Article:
I saw this new article by Prof. Richard Re, a leading scholar of federal courts law and my former UCLA colleague, and asked him if he would guest-blog about it; I’m delighted to say that he kindly agreed. Here’s the abstract:
Perhaps the most surprising feature of the last Supreme Court term was the extraordinary public discourse on 303 Creative LLC v. Elenis. According to many commentators, the Court decided what was really a “fake” or “made up” case brought by someone who asserted standing merely because “she worries.”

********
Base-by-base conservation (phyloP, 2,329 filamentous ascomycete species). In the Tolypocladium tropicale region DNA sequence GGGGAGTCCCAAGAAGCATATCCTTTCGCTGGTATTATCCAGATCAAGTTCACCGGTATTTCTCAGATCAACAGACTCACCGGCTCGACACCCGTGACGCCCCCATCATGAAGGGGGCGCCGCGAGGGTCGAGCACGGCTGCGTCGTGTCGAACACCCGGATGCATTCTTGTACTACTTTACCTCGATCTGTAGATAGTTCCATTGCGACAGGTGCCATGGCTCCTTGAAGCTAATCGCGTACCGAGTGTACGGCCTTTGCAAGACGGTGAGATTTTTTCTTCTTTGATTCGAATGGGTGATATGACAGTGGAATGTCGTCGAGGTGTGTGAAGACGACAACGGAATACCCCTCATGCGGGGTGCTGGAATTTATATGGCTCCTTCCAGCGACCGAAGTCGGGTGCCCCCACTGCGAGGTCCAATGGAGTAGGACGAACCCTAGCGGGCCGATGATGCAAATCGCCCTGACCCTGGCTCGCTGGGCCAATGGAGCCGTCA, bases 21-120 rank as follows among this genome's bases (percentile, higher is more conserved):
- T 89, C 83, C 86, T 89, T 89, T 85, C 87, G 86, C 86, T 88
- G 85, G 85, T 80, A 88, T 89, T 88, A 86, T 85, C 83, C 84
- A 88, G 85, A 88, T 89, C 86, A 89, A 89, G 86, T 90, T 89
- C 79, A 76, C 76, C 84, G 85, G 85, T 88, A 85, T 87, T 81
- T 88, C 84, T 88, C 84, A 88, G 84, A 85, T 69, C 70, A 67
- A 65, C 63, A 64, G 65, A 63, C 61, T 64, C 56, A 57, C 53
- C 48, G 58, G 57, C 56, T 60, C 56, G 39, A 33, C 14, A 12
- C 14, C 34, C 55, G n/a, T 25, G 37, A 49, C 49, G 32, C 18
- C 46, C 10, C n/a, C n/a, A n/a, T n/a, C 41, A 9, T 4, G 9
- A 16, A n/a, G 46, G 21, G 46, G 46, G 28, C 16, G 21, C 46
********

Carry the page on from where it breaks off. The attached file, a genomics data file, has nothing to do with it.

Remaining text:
As a doctrinal matter, these criticisms are unfounded. But what makes this episode interesting is that the criticisms came from the legal left, which has long been associated with expansive principles of standing.
Doubts about standing in 303 Creative may therefore portend a broader standing realignment, in which liberal justices become jurisdictionally hawkish. In the past, justices who found themselves out of power have often tried to tighten justiciability principles. So, now that the Court has shifted decidedly rightward, it makes some sense for there to be an ideological reversal on federal court jurisdiction.